In theory, this sounds like an acceptable provisory solution to the problem, if it were actually enforced. Sadly, but not surprisingly, when political parties are not able to find loopholes in the legislation so that they do not have to get 30 percent representation, they find stooges — women without any real prospect of winning — to occupy those spots. In addition to this quota never having been filled, women’s share in the lower house of Congress has gone up by only 2 percent in the last two decades. According to the Inter-Parliamentary Union, Brazil ranks 143rd in the world for women’s participation in single and lower houses of parliament, below places like Syria and the Democratic Republic of the Congo.

On top of these structural barriers, there is also a remarkable difference in the way the media chooses to portray women in politics, often negatively highlighting characteristics of their personalities that are hardly ever deemed negative when ascribed to a man. Rousseff, for instance, has been described as possessing an autocratic persona and a short temper — traits that could easily be interpreted as “confident” and “no-nonsense” if one were speaking about a male politician.

All this is to say that, running for office, let alone getting elected and being able to do the job, is a triumph for a woman in Brazil. Brazilian women, who have it even worse than our American counterparts, face considerable barriers to considering running for office and getting their names on the ballot. Unless you are a high-profile female candidate, you are unlikely to be able to raise any money on your own. And if you do, then you ought to be able to juggle your work life and your responsibilities of wife and mother — tasks that most male politicians don’t need to worry about.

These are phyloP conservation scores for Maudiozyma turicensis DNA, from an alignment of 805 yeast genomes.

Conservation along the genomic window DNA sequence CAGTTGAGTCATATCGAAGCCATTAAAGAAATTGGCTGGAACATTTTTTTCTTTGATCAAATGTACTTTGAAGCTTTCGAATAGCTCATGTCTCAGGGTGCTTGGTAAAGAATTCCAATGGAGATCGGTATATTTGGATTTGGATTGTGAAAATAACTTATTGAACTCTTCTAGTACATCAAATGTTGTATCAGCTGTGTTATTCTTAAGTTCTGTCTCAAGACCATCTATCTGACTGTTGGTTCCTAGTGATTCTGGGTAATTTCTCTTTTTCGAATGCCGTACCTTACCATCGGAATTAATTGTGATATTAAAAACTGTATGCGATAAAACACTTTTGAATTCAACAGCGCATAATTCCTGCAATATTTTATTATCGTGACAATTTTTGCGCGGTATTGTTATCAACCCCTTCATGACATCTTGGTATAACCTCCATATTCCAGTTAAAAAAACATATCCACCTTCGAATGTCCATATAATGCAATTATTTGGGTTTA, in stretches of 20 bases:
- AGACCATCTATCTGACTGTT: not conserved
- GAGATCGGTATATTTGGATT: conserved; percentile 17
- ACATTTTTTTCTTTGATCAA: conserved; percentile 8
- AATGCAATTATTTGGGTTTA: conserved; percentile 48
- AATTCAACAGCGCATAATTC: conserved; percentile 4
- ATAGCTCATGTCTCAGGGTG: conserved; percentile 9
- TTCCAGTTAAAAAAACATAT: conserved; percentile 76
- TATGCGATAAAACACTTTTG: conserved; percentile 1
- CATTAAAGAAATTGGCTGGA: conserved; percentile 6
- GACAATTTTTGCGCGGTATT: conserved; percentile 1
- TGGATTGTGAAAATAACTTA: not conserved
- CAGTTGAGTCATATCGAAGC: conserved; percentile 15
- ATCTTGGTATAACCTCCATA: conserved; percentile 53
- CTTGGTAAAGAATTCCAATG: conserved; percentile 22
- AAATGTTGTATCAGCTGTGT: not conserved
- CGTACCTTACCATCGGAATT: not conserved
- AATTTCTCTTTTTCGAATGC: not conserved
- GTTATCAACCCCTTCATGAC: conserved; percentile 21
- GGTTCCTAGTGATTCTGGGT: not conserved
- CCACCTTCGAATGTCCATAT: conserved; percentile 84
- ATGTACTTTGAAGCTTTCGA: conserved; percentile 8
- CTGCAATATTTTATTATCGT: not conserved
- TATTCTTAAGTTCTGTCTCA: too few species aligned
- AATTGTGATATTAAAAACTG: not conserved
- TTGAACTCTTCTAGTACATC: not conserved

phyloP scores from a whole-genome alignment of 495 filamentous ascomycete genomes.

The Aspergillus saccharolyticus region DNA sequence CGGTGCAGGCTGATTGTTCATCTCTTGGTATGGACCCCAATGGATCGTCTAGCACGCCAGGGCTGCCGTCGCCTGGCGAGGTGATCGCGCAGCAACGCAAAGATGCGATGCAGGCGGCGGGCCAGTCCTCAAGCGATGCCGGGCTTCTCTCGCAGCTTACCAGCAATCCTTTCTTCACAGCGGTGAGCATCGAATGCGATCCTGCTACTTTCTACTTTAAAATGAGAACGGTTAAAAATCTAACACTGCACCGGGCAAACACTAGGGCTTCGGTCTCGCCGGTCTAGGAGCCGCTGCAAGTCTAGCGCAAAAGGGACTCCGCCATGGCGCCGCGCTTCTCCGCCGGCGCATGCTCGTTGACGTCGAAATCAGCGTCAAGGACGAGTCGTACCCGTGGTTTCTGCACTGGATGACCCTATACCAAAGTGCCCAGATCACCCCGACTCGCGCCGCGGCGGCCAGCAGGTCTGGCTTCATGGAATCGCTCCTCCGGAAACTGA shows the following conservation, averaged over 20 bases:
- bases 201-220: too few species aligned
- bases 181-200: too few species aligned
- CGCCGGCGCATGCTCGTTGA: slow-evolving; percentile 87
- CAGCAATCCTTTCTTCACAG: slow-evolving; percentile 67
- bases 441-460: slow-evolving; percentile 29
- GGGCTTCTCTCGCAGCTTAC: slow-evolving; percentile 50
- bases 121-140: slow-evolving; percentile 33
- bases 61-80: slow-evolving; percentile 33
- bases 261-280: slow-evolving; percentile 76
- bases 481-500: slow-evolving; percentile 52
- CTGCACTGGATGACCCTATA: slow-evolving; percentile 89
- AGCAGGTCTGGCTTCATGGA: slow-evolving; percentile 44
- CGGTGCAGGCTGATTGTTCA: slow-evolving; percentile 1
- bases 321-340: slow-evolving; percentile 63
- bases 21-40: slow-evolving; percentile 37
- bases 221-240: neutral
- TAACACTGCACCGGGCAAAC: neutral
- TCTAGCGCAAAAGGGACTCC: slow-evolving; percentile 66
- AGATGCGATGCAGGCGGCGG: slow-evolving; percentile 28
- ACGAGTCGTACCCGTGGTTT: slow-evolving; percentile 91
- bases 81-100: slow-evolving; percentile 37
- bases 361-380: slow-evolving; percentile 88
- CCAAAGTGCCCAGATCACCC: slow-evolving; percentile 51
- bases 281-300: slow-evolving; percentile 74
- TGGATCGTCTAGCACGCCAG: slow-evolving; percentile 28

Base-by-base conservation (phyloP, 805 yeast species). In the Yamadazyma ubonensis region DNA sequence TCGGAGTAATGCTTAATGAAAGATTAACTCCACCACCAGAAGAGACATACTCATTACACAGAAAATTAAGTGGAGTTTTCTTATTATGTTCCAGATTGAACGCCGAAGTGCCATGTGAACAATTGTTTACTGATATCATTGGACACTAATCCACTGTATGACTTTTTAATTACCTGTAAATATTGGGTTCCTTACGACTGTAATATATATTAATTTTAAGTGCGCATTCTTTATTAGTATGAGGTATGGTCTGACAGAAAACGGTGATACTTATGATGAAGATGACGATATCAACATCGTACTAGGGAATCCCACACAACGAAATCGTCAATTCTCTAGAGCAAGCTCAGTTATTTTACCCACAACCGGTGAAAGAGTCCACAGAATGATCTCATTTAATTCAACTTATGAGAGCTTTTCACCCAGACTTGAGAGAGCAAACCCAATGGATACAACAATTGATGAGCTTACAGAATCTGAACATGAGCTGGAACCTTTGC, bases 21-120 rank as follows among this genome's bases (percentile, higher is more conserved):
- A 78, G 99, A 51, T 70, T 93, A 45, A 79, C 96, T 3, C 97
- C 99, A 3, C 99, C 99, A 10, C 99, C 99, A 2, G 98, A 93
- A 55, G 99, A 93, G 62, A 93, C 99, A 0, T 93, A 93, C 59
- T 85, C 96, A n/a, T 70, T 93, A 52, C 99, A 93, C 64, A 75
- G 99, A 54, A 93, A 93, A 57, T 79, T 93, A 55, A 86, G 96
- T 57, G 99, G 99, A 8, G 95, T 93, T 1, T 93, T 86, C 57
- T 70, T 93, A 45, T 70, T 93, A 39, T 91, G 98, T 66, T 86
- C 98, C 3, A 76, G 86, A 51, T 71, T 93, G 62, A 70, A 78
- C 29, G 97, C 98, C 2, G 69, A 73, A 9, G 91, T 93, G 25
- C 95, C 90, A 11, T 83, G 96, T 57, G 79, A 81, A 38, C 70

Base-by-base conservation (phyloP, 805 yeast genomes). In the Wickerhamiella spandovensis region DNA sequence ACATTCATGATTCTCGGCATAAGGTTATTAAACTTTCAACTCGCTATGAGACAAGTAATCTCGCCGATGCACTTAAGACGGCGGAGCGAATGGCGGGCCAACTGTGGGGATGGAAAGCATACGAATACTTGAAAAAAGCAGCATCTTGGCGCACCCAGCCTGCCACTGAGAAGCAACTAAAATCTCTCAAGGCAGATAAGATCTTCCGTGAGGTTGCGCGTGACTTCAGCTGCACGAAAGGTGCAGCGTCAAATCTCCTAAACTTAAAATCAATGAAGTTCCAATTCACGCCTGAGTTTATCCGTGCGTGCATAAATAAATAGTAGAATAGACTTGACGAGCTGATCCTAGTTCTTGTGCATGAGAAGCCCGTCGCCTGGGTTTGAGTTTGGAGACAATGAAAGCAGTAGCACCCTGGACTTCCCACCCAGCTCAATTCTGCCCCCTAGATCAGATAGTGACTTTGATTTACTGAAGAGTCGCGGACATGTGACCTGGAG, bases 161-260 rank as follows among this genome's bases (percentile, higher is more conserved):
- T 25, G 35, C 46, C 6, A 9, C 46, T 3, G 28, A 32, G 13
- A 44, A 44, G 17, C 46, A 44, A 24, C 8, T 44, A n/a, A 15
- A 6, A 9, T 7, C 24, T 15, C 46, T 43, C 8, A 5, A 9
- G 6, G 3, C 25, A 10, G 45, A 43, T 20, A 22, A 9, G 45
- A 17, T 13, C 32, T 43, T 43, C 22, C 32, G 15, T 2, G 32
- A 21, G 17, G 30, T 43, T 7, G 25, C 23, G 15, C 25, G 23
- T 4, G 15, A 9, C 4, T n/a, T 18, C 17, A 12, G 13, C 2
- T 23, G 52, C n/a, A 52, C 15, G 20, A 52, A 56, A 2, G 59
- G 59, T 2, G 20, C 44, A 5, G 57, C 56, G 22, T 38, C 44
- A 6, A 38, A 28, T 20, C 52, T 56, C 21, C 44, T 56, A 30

This matters because low female representation in Congress tends to lead to policies that fail to reflect and account for the needs of roughly half of the Brazilian population, according to Luciana Ramos, a researcher at the Universidade de Sao Paulo. Issues that that are currently only being seen through the eyes of a male-dominated Congress would be highly, and positively, impacted by a legislative body more representative of the make up of Brazil’s electorate. Over the last couple of years, for example, the National Congress considered bills that would criminalize abortion in all circumstances, threatening to significantly set back women’s sexual and reproductive rights. In Brazil, a woman can go to prison for up to four years if she has an abortion. Interestingly, the pro-choice movement has been gaining momentum in the country, but the policy discussions that are taking place seem to contradict that. Rousseff’s presidency had the potential to change all of that. But it didn’t. It won’t. And so her supporters have taken to the streets in an attempt to make their voices heard about the unconstitutionality of the impeachment, but also about how her ouster is simply a reflection of anti-women backlash that has permeated Brazilian society. Michel Temer, Brazil’s new president, has already made changes to his cabinet, which now is all male.

We may never know for certain what really happened with Rousseff, or the extent to which her impeachment was deserved. What we do know, however, is that the slew of barriers that Brazilian women face when entering political life are very much real. And while no one is arguing that we should elect women just because they are women — the women and the men we elect deserve their office because they were successful in proving themselves to be the best and most competent people for the job — but measures that ensure gender equality both structurally and culturally must be put into place and enforced. That way, when Brazilians decide a woman is unfit for office, we will at least know that it is because she failed at her job, and not because we decided she wasn’t good enough by virtue of her gender.

This story originally appeared in New America’s digital magazine, New America Weekly, a Pacific Standard partner site. Sign up to get New America Weekly delivered to your inbox, and follow @NewAmerica on Twitter.